This book.  It’s basically a timeless user’s guide to life in the islands as a stateside transplant.  I own two copies.  One friend of mine keeps copies in her room, her living room, and her guest room, just in case everyone in the house wants to read it at once.  New York City press agent Norman Paperman moves to a Caribbean island and buys a hotel (mid-life crisis, anyone?)… the kind of ridiculousness that only happens down here ensues.  Just do yourself a favor and read it.  Description and reviews here.


Go forth and read!  Think I missed a crucial book?  Please share your thoughts and recommendations on Facebook or on Twitter (@Just_BEach)!





Sunscreen: Your Skin’s BFF

May 7, 2014

Sunscreen: Your Skin’s BFF

As the season changes here in the islands from winter to summer (yes, we think we have seasons), we’d like to take this opportunity once again to remind everyone: WEAR SUNSCREEN!!

Seriously people, we’re seeing some wicked burns come through the shop.  This article by the ACS (link in the title of this post) provides great tips, please read it.  Most importantly:

#1 – wear sunscreen, obvi.  Preferably SPF 15 or higher, although anything over SPF 30 shows negligible increase in protection.

#2 – reapply said sunscreen, at least every 2 hours.  NOTHING IS WATERPROOF.

#3 – stay out of the sun when possible during peak hours (we say between 11 and 2)

Stay safe out there, sun bunnies.  No one wants to look like leather when they’re old.

Check out our previous sunscreen post, Caribbean Sun,,, Not For The Fair Of Skin, for more in depth information!

National Park Week: Go Wild!

April 18, 2014


Among the many reasons St John is special, our National Park is surely a front runner.  Comprising 70% of our beautiful island, the Park is a major tourist attraction and also minimizes development and ensures that our beaches and trails will stay pristine.

Every year the National Park Service and the National Park Foundation invite people nationwide to celebrate National Park Week, this year from April 19th to April 27th.  There are more than 400 National Parks nationwide, and people are encouraged to get out and explore them this week – Parks will even be waiving entrance fees on April 19th and 20th.  (For the VINP on St John, our only entrance fee is at Trunk Bay).  This year’s theme, “Go Wild!”, serves as a reminder to get out and enjoy the protected wilderness across the country, and to learn about the history, wildlife, and cultures represented in our National Parks.  For more information, check out this article from or watch this hilarious (at least to me) video they made to promote National Park Week:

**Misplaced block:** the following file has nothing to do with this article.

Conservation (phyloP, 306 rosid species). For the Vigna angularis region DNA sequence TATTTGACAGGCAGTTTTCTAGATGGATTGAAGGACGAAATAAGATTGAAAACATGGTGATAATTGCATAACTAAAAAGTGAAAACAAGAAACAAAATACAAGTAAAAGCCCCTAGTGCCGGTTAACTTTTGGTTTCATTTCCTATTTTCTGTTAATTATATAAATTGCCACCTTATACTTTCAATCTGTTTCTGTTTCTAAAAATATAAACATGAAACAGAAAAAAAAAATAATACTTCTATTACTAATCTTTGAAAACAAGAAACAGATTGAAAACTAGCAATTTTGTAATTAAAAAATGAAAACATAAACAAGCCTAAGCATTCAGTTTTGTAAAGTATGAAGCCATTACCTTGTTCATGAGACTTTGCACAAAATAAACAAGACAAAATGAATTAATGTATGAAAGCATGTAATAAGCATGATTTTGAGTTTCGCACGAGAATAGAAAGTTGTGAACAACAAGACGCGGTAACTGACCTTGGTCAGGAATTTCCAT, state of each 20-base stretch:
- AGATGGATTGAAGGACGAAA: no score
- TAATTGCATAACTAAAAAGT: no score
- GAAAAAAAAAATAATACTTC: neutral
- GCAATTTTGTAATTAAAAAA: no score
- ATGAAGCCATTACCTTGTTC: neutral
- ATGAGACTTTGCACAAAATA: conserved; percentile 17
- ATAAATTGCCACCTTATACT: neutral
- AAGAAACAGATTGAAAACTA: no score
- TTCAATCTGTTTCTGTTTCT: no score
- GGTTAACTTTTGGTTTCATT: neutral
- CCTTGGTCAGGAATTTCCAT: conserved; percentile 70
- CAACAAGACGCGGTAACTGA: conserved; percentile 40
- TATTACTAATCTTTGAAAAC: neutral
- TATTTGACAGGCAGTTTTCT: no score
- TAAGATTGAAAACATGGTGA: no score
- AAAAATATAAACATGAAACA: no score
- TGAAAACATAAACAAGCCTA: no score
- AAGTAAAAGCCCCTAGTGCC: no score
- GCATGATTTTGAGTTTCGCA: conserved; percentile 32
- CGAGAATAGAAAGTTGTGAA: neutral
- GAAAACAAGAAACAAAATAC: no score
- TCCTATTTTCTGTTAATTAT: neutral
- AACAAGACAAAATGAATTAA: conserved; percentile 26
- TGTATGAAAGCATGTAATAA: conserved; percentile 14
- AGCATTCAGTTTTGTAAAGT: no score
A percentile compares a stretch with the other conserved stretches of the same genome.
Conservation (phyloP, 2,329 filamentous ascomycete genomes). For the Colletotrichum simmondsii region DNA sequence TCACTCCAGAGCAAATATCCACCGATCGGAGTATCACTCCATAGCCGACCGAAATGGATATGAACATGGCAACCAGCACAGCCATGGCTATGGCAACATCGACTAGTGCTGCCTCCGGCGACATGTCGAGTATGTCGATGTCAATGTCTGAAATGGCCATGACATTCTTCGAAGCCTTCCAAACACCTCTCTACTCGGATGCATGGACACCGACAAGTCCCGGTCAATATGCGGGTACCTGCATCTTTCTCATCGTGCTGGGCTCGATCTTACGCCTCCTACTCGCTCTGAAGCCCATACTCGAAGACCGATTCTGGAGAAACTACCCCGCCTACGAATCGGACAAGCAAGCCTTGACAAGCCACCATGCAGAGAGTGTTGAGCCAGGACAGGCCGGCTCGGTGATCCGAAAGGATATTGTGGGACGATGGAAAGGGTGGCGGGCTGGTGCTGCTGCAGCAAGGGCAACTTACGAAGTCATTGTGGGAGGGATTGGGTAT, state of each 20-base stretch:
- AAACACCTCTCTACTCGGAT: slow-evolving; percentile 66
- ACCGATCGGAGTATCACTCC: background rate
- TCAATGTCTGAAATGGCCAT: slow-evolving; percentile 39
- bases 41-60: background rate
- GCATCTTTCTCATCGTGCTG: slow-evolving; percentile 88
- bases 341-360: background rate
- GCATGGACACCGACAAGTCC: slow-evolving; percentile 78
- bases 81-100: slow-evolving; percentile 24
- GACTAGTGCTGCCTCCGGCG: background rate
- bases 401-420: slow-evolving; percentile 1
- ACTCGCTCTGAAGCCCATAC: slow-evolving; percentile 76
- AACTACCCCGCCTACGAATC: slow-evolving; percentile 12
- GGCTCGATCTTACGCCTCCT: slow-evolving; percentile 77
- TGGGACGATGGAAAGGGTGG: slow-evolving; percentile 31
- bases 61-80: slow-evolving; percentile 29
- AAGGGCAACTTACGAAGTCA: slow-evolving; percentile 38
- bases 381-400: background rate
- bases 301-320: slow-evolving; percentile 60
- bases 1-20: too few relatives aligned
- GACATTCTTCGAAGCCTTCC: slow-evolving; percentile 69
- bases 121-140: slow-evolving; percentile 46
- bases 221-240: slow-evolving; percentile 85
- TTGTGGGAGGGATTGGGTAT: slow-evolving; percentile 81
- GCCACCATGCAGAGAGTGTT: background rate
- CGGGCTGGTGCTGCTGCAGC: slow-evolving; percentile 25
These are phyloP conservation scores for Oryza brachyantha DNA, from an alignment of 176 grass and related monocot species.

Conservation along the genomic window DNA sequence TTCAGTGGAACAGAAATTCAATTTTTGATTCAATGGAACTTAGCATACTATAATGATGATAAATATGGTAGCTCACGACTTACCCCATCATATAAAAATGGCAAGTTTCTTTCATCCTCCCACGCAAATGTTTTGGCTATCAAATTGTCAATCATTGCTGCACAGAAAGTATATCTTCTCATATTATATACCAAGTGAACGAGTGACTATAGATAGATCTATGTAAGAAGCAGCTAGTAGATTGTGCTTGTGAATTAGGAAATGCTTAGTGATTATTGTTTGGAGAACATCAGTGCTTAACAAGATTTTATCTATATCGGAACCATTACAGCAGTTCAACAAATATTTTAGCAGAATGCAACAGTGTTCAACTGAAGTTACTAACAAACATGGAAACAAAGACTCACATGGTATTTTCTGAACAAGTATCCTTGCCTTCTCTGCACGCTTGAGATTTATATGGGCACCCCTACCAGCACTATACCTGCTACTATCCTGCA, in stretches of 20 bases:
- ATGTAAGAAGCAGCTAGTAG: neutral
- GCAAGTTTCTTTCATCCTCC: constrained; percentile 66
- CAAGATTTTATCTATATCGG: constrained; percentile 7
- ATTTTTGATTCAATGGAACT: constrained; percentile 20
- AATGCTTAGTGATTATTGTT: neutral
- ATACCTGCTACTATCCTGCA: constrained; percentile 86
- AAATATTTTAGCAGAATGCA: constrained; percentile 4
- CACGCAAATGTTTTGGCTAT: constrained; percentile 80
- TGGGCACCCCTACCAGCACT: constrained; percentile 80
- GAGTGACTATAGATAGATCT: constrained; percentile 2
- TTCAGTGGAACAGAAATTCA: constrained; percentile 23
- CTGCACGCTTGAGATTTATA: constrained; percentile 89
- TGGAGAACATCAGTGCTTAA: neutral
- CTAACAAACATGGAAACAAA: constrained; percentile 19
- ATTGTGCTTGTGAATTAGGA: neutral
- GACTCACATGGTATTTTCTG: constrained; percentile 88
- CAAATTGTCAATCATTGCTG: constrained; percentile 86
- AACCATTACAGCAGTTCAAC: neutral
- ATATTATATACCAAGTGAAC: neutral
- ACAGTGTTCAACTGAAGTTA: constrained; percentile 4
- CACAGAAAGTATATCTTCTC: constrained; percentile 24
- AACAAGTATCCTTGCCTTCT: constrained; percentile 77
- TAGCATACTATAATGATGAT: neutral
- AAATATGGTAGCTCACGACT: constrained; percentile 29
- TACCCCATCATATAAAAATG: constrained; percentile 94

For those of you who are unfamiliar, here’s a little background on our Park here in St John:

– It’s comprised of 7,000 acres, most of which was donated by conservationist Laurance Rockefeller to establish the Park in 1956.

– The Park also has over 5,000 undersea acres of protected reef and other marine ecosystems.

– Much of the island’s vegetation is second-growth, as vast portions of St John were clear cut in the colonial period to allow for the growth of sugar cane

– Throughout history St John has been a nexus between Caribbean cultures, European exploration, and the African slave trade. The archaeology program within the VINP has been working to illuminate the fascinating history of St John.

For more information, we recommend the VINP website and the St John Historical Society – both are great resources!